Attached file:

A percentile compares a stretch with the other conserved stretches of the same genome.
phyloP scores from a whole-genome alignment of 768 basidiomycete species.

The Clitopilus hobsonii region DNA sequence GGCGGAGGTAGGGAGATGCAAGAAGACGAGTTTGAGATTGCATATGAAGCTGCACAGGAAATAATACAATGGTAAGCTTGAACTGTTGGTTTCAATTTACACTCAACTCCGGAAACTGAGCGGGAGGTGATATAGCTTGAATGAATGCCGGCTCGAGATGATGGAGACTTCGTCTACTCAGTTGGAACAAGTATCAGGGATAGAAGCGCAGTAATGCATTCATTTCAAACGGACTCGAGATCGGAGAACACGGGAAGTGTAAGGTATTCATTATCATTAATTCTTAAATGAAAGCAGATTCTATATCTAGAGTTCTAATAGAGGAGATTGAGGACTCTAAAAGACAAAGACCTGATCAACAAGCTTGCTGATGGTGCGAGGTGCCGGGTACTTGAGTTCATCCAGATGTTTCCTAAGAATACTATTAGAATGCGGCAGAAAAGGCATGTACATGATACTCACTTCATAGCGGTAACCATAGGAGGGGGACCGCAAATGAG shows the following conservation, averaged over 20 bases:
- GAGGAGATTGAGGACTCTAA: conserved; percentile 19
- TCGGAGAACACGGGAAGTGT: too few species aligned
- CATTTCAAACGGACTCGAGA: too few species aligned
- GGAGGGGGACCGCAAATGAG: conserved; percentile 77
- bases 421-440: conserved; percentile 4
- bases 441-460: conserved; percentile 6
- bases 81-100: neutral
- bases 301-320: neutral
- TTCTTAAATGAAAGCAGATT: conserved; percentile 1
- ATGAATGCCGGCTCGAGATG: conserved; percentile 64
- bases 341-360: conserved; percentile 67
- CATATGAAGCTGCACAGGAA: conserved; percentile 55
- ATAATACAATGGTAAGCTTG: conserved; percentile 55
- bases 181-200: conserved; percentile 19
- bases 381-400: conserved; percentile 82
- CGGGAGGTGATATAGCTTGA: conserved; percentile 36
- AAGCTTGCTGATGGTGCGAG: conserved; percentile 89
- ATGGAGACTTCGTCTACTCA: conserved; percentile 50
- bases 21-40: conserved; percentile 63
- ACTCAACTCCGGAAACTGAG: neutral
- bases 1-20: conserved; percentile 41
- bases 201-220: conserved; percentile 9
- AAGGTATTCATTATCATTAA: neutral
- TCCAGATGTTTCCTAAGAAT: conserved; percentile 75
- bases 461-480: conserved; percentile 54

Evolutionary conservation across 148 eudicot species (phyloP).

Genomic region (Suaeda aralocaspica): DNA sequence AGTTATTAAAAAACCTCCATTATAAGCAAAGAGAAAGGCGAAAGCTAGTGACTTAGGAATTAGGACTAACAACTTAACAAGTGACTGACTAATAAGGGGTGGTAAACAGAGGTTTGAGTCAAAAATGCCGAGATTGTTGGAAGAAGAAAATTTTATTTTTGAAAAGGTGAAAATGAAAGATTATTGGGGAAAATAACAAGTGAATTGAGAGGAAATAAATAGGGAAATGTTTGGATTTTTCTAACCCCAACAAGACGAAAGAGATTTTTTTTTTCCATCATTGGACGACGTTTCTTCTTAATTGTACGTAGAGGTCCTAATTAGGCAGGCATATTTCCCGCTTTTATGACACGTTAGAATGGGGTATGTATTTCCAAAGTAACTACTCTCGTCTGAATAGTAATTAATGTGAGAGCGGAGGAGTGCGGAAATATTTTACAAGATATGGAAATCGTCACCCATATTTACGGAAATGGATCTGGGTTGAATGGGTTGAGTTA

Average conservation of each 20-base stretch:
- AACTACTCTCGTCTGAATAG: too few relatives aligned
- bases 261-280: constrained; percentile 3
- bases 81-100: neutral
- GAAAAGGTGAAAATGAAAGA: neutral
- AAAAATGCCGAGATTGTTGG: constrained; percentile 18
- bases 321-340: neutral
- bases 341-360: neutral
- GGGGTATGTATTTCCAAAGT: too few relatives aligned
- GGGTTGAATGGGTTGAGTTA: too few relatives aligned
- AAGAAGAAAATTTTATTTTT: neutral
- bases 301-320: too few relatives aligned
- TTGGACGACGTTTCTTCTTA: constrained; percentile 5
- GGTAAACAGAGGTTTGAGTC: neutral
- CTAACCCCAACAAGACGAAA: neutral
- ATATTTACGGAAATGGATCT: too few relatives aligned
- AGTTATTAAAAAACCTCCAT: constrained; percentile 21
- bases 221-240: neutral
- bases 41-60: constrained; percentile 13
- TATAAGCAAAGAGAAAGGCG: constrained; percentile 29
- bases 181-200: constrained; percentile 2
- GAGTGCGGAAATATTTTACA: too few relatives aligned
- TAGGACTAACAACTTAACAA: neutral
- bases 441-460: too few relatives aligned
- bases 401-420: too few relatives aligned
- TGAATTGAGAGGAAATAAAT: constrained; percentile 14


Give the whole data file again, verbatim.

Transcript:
A percentile compares a stretch with the other conserved stretches of the same genome.
phyloP scores from a whole-genome alignment of 768 basidiomycete species.

The Clitopilus hobsonii region DNA sequence GGCGGAGGTAGGGAGATGCAAGAAGACGAGTTTGAGATTGCATATGAAGCTGCACAGGAAATAATACAATGGTAAGCTTGAACTGTTGGTTTCAATTTACACTCAACTCCGGAAACTGAGCGGGAGGTGATATAGCTTGAATGAATGCCGGCTCGAGATGATGGAGACTTCGTCTACTCAGTTGGAACAAGTATCAGGGATAGAAGCGCAGTAATGCATTCATTTCAAACGGACTCGAGATCGGAGAACACGGGAAGTGTAAGGTATTCATTATCATTAATTCTTAAATGAAAGCAGATTCTATATCTAGAGTTCTAATAGAGGAGATTGAGGACTCTAAAAGACAAAGACCTGATCAACAAGCTTGCTGATGGTGCGAGGTGCCGGGTACTTGAGTTCATCCAGATGTTTCCTAAGAATACTATTAGAATGCGGCAGAAAAGGCATGTACATGATACTCACTTCATAGCGGTAACCATAGGAGGGGGACCGCAAATGAG shows the following conservation, averaged over 20 bases:
- GAGGAGATTGAGGACTCTAA: conserved; percentile 19
- TCGGAGAACACGGGAAGTGT: too few species aligned
- CATTTCAAACGGACTCGAGA: too few species aligned
- GGAGGGGGACCGCAAATGAG: conserved; percentile 77
- bases 421-440: conserved; percentile 4
- bases 441-460: conserved; percentile 6
- bases 81-100: neutral
- bases 301-320: neutral
- TTCTTAAATGAAAGCAGATT: conserved; percentile 1
- ATGAATGCCGGCTCGAGATG: conserved; percentile 64
- bases 341-360: conserved; percentile 67
- CATATGAAGCTGCACAGGAA: conserved; percentile 55
- ATAATACAATGGTAAGCTTG: conserved; percentile 55
- bases 181-200: conserved; percentile 19
- bases 381-400: conserved; percentile 82
- CGGGAGGTGATATAGCTTGA: conserved; percentile 36
- AAGCTTGCTGATGGTGCGAG: conserved; percentile 89
- ATGGAGACTTCGTCTACTCA: conserved; percentile 50
- bases 21-40: conserved; percentile 63
- ACTCAACTCCGGAAACTGAG: neutral
- bases 1-20: conserved; percentile 41
- bases 201-220: conserved; percentile 9
- AAGGTATTCATTATCATTAA: neutral
- TCCAGATGTTTCCTAAGAAT: conserved; percentile 75
- bases 461-480: conserved; percentile 54

Evolutionary conservation across 148 eudicot species (phyloP).

Genomic region (Suaeda aralocaspica): DNA sequence AGTTATTAAAAAACCTCCATTATAAGCAAAGAGAAAGGCGAAAGCTAGTGACTTAGGAATTAGGACTAACAACTTAACAAGTGACTGACTAATAAGGGGTGGTAAACAGAGGTTTGAGTCAAAAATGCCGAGATTGTTGGAAGAAGAAAATTTTATTTTTGAAAAGGTGAAAATGAAAGATTATTGGGGAAAATAACAAGTGAATTGAGAGGAAATAAATAGGGAAATGTTTGGATTTTTCTAACCCCAACAAGACGAAAGAGATTTTTTTTTTCCATCATTGGACGACGTTTCTTCTTAATTGTACGTAGAGGTCCTAATTAGGCAGGCATATTTCCCGCTTTTATGACACGTTAGAATGGGGTATGTATTTCCAAAGTAACTACTCTCGTCTGAATAGTAATTAATGTGAGAGCGGAGGAGTGCGGAAATATTTTACAAGATATGGAAATCGTCACCCATATTTACGGAAATGGATCTGGGTTGAATGGGTTGAGTTA

Average conservation of each 20-base stretch:
- AACTACTCTCGTCTGAATAG: too few relatives aligned
- bases 261-280: constrained; percentile 3
- bases 81-100: neutral
- GAAAAGGTGAAAATGAAAGA: neutral
- AAAAATGCCGAGATTGTTGG: constrained; percentile 18
- bases 321-340: neutral
- bases 341-360: neutral
- GGGGTATGTATTTCCAAAGT: too few relatives aligned
- GGGTTGAATGGGTTGAGTTA: too few relatives aligned
- AAGAAGAAAATTTTATTTTT: neutral
- bases 301-320: too few relatives aligned
- TTGGACGACGTTTCTTCTTA: constrained; percentile 5
- GGTAAACAGAGGTTTGAGTC: neutral
- CTAACCCCAACAAGACGAAA: neutral
- ATATTTACGGAAATGGATCT: too few relatives aligned
- AGTTATTAAAAAACCTCCAT: constrained; percentile 21
- bases 221-240: neutral
- bases 41-60: constrained; percentile 13
- TATAAGCAAAGAGAAAGGCG: constrained; percentile 29
- bases 181-200: constrained; percentile 2
- GAGTGCGGAAATATTTTACA: too few relatives aligned
- TAGGACTAACAACTTAACAA: neutral
- bases 441-460: too few relatives aligned
- bases 401-420: too few relatives aligned
- TGAATTGAGAGGAAATAAAT: constrained; percentile 14